Thereafter the castle fell into a state of disrepair. Partial restoration was started by Dr John Nicholl Carne, who claimed to be descended from the Stradlings, and bought the castle in 1862. Morgan Williams, the owner from 1901 to 1909, carried out extensive and careful restoration.
After seeing photographs of the castle in Country Life magazine, it was bought and revitalised by newspaper magnate William Randolph Hearst in 1925. Hearst, who at the time was having an affair with the actress Marion Davies, spent a fortune renovating the castle, bringing electricity not only to his residence but also to the surrounding area. The locals enjoyed having Hearst in residence at the castle; he paid his employees very well, and his arrivals always created a big stir in a community not used to American excesses. Hearst spent much of his time entertaining influential people at his estates. He is renowned for holding lavish parties at St Donat's; guests included Charlie Chaplin, Douglas Fairbanks, and a young John F. Kennedy. Upon visiting St Donat's, George Bernard Shaw was quoted as saying: "This is what God would have built if he had had the money."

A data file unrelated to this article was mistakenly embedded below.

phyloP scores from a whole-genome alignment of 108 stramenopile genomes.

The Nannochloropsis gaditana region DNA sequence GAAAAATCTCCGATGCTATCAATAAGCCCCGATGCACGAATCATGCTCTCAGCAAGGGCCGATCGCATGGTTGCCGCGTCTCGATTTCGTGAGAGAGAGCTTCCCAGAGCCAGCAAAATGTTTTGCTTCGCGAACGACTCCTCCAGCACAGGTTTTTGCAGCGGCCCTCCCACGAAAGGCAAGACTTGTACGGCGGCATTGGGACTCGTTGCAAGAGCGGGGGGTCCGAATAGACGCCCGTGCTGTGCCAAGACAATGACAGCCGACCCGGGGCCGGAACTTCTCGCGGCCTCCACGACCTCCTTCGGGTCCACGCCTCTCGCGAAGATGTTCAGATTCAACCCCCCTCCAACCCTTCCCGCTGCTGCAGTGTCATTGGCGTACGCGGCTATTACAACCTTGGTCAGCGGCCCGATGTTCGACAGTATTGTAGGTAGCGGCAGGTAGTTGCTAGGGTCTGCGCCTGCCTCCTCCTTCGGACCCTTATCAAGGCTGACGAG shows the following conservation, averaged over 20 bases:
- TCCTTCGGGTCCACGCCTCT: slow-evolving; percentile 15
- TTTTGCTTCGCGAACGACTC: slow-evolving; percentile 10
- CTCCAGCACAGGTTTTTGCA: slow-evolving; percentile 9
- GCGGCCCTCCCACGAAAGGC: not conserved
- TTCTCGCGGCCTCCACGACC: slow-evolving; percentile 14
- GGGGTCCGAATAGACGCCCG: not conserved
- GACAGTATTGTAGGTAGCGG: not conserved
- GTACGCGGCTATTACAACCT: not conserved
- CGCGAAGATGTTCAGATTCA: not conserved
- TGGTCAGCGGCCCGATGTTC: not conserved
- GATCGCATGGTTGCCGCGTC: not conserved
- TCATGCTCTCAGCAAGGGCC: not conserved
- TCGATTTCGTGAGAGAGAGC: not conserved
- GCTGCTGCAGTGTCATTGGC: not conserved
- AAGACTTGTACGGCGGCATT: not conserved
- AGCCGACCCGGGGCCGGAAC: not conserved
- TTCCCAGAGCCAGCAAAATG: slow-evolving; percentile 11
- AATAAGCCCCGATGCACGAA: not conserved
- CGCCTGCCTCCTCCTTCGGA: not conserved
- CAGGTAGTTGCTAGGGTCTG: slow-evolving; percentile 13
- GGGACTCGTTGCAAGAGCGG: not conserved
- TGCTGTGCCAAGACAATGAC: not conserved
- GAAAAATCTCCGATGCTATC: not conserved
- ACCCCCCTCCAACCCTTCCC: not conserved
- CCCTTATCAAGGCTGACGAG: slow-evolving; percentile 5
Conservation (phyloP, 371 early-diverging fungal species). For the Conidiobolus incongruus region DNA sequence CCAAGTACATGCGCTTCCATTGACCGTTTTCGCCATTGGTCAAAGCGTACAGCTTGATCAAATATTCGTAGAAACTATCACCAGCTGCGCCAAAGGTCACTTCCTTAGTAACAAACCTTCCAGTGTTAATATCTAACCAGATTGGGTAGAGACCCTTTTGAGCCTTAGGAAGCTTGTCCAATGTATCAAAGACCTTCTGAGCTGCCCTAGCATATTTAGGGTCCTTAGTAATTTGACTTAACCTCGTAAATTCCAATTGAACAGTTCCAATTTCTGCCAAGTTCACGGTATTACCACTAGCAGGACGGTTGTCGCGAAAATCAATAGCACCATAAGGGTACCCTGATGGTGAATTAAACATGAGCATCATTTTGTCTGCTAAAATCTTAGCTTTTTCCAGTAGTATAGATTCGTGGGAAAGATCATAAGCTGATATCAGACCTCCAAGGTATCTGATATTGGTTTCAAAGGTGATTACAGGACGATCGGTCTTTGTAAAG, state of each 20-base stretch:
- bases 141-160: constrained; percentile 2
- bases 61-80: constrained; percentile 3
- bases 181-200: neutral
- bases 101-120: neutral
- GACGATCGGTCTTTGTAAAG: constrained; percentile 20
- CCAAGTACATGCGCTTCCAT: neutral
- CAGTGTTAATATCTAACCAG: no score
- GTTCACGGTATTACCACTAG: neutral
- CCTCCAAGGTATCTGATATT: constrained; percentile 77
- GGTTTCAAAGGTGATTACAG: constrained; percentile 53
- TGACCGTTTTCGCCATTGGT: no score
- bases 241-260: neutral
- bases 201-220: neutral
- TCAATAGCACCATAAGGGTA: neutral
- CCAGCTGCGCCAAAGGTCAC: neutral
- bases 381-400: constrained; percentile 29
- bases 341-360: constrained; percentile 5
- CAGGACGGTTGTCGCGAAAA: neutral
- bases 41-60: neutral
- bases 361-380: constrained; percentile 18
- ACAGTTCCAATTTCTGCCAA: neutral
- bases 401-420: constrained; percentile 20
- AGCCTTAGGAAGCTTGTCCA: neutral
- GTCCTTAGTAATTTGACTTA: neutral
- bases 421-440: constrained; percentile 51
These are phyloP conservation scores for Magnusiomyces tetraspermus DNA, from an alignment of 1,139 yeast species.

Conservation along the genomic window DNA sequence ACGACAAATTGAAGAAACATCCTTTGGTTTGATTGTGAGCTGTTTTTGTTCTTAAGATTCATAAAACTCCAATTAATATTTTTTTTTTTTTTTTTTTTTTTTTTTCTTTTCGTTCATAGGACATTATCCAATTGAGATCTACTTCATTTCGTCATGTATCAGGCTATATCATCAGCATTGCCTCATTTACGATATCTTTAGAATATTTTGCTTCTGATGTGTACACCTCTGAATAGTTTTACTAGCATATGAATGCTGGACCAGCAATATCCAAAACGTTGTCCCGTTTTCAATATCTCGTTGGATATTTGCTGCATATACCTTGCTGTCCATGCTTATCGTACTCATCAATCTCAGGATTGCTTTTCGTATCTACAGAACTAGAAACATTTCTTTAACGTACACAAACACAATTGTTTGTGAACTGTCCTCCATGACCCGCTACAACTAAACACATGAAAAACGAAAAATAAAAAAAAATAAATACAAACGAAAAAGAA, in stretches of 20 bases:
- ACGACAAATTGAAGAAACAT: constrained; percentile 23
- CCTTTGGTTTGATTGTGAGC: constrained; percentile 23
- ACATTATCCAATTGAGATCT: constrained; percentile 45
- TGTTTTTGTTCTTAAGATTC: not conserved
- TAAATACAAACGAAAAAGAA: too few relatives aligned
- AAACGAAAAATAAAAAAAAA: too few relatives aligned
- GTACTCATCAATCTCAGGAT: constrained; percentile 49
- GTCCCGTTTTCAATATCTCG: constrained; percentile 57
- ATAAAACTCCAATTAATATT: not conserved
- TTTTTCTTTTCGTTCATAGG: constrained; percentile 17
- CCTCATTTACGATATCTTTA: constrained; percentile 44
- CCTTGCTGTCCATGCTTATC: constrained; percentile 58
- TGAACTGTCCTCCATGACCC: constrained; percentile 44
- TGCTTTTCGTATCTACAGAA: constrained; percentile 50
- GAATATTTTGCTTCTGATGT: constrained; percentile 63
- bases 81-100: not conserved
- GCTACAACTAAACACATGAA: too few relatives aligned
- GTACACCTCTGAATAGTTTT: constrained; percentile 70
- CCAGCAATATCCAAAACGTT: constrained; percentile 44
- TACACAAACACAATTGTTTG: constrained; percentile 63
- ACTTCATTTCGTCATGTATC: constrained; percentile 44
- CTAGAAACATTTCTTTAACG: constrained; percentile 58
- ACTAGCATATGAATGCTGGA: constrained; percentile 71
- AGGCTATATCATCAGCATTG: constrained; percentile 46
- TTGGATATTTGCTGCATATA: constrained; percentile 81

Hearst's newspaper empire fell on hard times; the castle was put up for sale but requisitioned for use by British and American troops during the war. Hearst died in 1951 and the castle was bought by Antonin Besse and given to the Governing Body of Atlantic College.
A Map of the Walk from Monknash to Llantwit Beach.